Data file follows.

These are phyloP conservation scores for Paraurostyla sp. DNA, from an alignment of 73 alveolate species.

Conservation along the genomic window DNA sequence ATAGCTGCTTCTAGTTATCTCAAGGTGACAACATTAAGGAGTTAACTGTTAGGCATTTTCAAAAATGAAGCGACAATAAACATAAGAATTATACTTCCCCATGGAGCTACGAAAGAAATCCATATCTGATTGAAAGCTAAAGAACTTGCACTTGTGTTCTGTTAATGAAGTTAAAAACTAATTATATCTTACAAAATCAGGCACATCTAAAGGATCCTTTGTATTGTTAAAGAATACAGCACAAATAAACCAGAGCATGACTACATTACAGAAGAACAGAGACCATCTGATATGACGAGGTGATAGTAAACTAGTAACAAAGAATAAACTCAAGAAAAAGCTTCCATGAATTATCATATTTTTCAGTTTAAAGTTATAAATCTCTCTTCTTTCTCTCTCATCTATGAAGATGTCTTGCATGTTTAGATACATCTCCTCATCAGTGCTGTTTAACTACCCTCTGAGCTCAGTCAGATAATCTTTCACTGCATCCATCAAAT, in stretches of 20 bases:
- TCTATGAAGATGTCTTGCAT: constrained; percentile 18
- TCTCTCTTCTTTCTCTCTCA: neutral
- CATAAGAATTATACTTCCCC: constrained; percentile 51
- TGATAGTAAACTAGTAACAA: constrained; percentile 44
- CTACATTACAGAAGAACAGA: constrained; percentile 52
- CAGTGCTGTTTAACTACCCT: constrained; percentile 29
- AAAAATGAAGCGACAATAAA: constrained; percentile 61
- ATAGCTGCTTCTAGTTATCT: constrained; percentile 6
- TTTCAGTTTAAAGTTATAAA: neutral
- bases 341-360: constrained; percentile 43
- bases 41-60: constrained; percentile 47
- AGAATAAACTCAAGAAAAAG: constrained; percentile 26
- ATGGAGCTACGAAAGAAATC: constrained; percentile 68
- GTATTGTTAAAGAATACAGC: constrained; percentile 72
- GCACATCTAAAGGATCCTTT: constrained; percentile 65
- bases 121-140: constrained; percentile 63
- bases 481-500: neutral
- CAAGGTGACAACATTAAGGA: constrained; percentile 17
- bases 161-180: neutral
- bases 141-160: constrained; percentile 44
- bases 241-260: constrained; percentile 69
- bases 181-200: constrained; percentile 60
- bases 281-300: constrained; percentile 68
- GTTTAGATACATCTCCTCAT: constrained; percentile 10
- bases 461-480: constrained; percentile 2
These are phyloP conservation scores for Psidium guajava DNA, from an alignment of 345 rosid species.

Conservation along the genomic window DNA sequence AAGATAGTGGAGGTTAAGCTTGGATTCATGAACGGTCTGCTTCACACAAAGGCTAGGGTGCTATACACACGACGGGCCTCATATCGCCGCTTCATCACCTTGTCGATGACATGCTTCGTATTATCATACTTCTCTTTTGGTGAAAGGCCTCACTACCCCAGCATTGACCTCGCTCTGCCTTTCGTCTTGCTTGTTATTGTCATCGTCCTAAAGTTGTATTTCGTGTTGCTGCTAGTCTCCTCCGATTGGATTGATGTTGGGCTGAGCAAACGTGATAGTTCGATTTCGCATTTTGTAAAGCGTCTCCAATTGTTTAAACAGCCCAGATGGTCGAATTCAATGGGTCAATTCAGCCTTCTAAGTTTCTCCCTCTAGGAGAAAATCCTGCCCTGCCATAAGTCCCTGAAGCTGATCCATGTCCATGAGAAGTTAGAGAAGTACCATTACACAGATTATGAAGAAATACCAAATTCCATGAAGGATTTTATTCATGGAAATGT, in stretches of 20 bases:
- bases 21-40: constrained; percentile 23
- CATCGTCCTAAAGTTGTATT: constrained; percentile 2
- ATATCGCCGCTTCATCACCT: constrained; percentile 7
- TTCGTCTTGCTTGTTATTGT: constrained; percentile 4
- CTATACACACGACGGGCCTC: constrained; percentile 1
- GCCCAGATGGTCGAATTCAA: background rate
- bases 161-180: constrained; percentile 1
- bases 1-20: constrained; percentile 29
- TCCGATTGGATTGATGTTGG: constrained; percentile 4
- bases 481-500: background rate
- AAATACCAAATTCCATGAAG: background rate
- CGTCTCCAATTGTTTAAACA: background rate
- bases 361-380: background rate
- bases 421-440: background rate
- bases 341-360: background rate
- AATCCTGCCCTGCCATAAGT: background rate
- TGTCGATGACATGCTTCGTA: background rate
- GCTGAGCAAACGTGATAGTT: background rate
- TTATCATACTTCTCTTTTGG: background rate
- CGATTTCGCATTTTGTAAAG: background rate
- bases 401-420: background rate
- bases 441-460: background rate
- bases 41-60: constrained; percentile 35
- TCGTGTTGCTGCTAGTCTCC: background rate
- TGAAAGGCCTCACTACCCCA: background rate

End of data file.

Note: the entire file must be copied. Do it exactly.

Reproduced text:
These are phyloP conservation scores for Paraurostyla sp. DNA, from an alignment of 73 alveolate species.

Conservation along the genomic window DNA sequence ATAGCTGCTTCTAGTTATCTCAAGGTGACAACATTAAGGAGTTAACTGTTAGGCATTTTCAAAAATGAAGCGACAATAAACATAAGAATTATACTTCCCCATGGAGCTACGAAAGAAATCCATATCTGATTGAAAGCTAAAGAACTTGCACTTGTGTTCTGTTAATGAAGTTAAAAACTAATTATATCTTACAAAATCAGGCACATCTAAAGGATCCTTTGTATTGTTAAAGAATACAGCACAAATAAACCAGAGCATGACTACATTACAGAAGAACAGAGACCATCTGATATGACGAGGTGATAGTAAACTAGTAACAAAGAATAAACTCAAGAAAAAGCTTCCATGAATTATCATATTTTTCAGTTTAAAGTTATAAATCTCTCTTCTTTCTCTCTCATCTATGAAGATGTCTTGCATGTTTAGATACATCTCCTCATCAGTGCTGTTTAACTACCCTCTGAGCTCAGTCAGATAATCTTTCACTGCATCCATCAAAT, in stretches of 20 bases:
- TCTATGAAGATGTCTTGCAT: constrained; percentile 18
- TCTCTCTTCTTTCTCTCTCA: neutral
- CATAAGAATTATACTTCCCC: constrained; percentile 51
- TGATAGTAAACTAGTAACAA: constrained; percentile 44
- CTACATTACAGAAGAACAGA: constrained; percentile 52
- CAGTGCTGTTTAACTACCCT: constrained; percentile 29
- AAAAATGAAGCGACAATAAA: constrained; percentile 61
- ATAGCTGCTTCTAGTTATCT: constrained; percentile 6
- TTTCAGTTTAAAGTTATAAA: neutral
- bases 341-360: constrained; percentile 43
- bases 41-60: constrained; percentile 47
- AGAATAAACTCAAGAAAAAG: constrained; percentile 26
- ATGGAGCTACGAAAGAAATC: constrained; percentile 68
- GTATTGTTAAAGAATACAGC: constrained; percentile 72
- GCACATCTAAAGGATCCTTT: constrained; percentile 65
- bases 121-140: constrained; percentile 63
- bases 481-500: neutral
- CAAGGTGACAACATTAAGGA: constrained; percentile 17
- bases 161-180: neutral
- bases 141-160: constrained; percentile 44
- bases 241-260: constrained; percentile 69
- bases 181-200: constrained; percentile 60
- bases 281-300: constrained; percentile 68
- GTTTAGATACATCTCCTCAT: constrained; percentile 10
- bases 461-480: constrained; percentile 2
These are phyloP conservation scores for Psidium guajava DNA, from an alignment of 345 rosid species.

Conservation along the genomic window DNA sequence AAGATAGTGGAGGTTAAGCTTGGATTCATGAACGGTCTGCTTCACACAAAGGCTAGGGTGCTATACACACGACGGGCCTCATATCGCCGCTTCATCACCTTGTCGATGACATGCTTCGTATTATCATACTTCTCTTTTGGTGAAAGGCCTCACTACCCCAGCATTGACCTCGCTCTGCCTTTCGTCTTGCTTGTTATTGTCATCGTCCTAAAGTTGTATTTCGTGTTGCTGCTAGTCTCCTCCGATTGGATTGATGTTGGGCTGAGCAAACGTGATAGTTCGATTTCGCATTTTGTAAAGCGTCTCCAATTGTTTAAACAGCCCAGATGGTCGAATTCAATGGGTCAATTCAGCCTTCTAAGTTTCTCCCTCTAGGAGAAAATCCTGCCCTGCCATAAGTCCCTGAAGCTGATCCATGTCCATGAGAAGTTAGAGAAGTACCATTACACAGATTATGAAGAAATACCAAATTCCATGAAGGATTTTATTCATGGAAATGT, in stretches of 20 bases:
- bases 21-40: constrained; percentile 23
- CATCGTCCTAAAGTTGTATT: constrained; percentile 2
- ATATCGCCGCTTCATCACCT: constrained; percentile 7
- TTCGTCTTGCTTGTTATTGT: constrained; percentile 4
- CTATACACACGACGGGCCTC: constrained; percentile 1
- GCCCAGATGGTCGAATTCAA: background rate
- bases 161-180: constrained; percentile 1
- bases 1-20: constrained; percentile 29
- TCCGATTGGATTGATGTTGG: constrained; percentile 4
- bases 481-500: background rate
- AAATACCAAATTCCATGAAG: background rate
- CGTCTCCAATTGTTTAAACA: background rate
- bases 361-380: background rate
- bases 421-440: background rate
- bases 341-360: background rate
- AATCCTGCCCTGCCATAAGT: background rate
- TGTCGATGACATGCTTCGTA: background rate
- GCTGAGCAAACGTGATAGTT: background rate
- TTATCATACTTCTCTTTTGG: background rate
- CGATTTCGCATTTTGTAAAG: background rate
- bases 401-420: background rate
- bases 441-460: background rate
- bases 41-60: constrained; percentile 35
- TCGTGTTGCTGCTAGTCTCC: background rate
- TGAAAGGCCTCACTACCCCA: background rate